The Theatreguide.London Review
Orange Tree Theatre Spring 2014
Dion Boucicault's all-but-lost 1847 play (and cheers to the Orange Tree for once again doing the National Theatre's work for it) is part comedy of manners, part social criticism and part sentimental drama.
The Nineteenth Century was comfortable with such mixtures. But modern audiences may find the various strands, as effective as they each are on their own, occasionally clashing and getting in each other's way.
The title refers literally to a young ladies' finishing school whose curriculum consists entirely in the arts and tricks of catching a rich and titled husband. But outside the school almost everyone else is plotting advancement in some devious way.
A poor man sets himself up as a capitalist, which in his terms means getting others to invest in his non-existent companies. A man of ancient name and almost as venerable debts is desperate to marry his daughter or himself off to someone rich.
The daughter rejects the poor lad she loves (who – no great spoiler alert here – will turn out to be not all that poor) in her campaign for a title. A good man disguises himself as a villain, all the better to be able to help those he admires.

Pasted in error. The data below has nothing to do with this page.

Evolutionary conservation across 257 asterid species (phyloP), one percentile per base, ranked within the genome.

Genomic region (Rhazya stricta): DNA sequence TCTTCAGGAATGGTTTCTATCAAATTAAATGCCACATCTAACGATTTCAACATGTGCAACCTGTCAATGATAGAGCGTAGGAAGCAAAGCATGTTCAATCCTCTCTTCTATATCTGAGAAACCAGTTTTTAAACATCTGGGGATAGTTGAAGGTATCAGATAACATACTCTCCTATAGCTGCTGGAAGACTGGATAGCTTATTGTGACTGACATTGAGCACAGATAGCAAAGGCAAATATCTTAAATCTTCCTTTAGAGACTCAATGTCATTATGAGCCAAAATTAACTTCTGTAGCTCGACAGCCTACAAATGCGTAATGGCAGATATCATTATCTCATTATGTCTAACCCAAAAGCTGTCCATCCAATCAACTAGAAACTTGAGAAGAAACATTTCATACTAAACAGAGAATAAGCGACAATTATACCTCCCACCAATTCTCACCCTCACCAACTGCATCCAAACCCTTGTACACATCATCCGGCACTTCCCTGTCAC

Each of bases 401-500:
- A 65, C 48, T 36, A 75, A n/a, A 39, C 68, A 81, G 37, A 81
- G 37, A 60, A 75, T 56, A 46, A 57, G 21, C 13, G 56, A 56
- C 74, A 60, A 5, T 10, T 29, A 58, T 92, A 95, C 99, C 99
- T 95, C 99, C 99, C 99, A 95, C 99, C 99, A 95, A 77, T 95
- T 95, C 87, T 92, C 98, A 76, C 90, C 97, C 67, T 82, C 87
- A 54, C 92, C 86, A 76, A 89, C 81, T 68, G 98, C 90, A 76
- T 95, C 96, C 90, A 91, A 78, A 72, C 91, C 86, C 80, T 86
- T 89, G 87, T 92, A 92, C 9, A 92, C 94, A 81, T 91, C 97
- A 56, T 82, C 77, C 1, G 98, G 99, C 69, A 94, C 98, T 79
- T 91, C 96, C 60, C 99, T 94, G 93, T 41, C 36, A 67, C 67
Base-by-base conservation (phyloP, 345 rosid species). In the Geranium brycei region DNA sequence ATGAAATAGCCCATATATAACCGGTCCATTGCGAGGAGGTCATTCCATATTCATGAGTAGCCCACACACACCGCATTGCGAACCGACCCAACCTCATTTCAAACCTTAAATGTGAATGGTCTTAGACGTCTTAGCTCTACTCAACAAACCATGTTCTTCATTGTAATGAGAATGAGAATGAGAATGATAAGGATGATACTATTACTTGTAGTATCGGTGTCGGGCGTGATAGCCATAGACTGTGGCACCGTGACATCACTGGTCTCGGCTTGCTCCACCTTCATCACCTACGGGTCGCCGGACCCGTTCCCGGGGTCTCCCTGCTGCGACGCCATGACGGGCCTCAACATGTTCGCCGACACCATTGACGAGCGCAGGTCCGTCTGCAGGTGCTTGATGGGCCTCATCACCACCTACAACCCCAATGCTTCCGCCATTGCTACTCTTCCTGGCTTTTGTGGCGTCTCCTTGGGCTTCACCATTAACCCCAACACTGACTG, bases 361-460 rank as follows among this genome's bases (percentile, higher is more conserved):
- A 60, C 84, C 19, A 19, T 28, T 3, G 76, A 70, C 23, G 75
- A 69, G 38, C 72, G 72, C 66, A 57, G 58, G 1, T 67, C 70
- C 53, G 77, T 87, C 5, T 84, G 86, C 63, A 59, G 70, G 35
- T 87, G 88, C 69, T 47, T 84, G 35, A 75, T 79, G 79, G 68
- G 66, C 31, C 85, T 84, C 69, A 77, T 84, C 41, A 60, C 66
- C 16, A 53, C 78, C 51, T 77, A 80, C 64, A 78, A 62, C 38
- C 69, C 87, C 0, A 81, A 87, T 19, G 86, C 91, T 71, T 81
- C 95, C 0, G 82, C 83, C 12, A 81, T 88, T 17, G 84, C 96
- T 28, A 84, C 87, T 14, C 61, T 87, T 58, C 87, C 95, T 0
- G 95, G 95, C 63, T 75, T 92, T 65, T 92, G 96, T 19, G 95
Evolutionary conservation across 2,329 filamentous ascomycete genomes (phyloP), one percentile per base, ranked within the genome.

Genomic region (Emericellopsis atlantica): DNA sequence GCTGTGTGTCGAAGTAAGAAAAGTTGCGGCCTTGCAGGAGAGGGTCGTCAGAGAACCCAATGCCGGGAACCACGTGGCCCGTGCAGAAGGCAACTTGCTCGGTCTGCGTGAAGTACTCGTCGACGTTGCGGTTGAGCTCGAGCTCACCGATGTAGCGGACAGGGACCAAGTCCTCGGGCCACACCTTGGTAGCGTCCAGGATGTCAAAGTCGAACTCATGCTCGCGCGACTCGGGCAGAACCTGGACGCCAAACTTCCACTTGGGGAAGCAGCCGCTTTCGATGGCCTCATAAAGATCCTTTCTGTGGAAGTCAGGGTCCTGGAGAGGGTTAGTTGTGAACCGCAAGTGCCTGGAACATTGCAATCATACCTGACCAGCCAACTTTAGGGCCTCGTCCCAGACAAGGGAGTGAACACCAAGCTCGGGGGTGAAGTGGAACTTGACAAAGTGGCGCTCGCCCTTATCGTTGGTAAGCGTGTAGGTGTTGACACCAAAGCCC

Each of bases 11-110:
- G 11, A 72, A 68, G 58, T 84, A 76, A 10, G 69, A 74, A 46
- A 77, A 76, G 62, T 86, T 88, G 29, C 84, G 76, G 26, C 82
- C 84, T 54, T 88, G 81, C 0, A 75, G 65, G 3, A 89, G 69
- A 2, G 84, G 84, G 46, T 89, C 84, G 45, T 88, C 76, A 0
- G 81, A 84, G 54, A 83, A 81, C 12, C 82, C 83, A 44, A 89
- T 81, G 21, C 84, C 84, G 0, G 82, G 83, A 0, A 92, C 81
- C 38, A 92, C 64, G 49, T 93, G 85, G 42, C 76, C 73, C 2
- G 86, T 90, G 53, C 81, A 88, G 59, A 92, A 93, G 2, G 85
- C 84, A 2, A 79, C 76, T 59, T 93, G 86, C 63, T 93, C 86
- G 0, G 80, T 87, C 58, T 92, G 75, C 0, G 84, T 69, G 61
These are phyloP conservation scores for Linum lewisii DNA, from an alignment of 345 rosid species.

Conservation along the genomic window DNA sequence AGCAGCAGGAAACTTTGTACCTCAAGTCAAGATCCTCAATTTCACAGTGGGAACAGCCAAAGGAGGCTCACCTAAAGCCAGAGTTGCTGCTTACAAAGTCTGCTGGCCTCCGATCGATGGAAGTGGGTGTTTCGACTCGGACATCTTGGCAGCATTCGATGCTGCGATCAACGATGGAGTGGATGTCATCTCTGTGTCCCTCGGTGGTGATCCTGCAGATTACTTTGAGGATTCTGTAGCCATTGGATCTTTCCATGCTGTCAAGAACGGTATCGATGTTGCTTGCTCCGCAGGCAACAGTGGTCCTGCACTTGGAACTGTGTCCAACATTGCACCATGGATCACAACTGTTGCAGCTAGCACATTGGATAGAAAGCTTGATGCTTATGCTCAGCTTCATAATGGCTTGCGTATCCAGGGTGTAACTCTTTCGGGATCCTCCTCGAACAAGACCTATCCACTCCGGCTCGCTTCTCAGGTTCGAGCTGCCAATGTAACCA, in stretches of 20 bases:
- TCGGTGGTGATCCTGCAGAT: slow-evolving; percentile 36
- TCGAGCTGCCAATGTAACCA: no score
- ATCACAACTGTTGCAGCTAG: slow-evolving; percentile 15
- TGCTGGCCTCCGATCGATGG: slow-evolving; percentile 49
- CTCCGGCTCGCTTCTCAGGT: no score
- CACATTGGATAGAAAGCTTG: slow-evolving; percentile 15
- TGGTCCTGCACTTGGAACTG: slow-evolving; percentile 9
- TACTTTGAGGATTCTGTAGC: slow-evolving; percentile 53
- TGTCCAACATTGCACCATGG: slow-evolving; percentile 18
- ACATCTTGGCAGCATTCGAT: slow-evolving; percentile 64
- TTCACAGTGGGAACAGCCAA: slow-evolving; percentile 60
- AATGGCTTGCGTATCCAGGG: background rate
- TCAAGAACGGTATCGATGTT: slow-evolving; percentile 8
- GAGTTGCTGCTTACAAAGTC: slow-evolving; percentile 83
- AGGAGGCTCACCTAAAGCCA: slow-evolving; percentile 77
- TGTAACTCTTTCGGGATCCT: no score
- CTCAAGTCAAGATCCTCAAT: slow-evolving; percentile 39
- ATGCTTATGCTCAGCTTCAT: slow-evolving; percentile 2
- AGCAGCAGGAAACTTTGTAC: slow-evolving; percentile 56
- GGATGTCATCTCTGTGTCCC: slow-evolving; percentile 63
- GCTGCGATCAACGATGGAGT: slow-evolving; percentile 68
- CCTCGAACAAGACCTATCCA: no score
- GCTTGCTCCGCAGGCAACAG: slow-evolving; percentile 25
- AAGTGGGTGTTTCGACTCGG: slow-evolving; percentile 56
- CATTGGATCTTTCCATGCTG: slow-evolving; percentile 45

Everyone plots, everyone schemes and almost everyone gets their comeuppance, with – and here comes some of the sentimentality – only those who see the error of their ways finding happy endings.
There are excellent comic scenes, such as when two deeply-in-debt people, each thinking the other rich, use all their wiles to catch each other, and later when they discover their mistakes.
There are well-written speeches of social commentary, both from the cynical point of view – the capitalist on how everything is measured by money – and the moral – a chastened husband-hunter on the importance of true love.
And there are moments of effective eye-misting sentiment – a father's meeting with the son who never knew him, the reunion of the true lovers.
The only problem is that these things keep interrupting each other. A comic scene stops dead for a long moralistic speech, a touching scene is punctuated by a gag.
The play runs close to three hours, and director Auriol Smith might have done some judicious pruning, particularly of the static social commentary sections, to bring out the best of what remained.
In a largely young cast it is the veterans – Paul Shelley as the desperate father, Tony Turner as the disguised benefactor, Sabina Franklyn as the schoolmistress – who are most successful, though Evelyn Lockley displays spark and personality as the most determined and devious of the husband-hunters.
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Review - The School For Scheming - Orange Tree Theatre 2014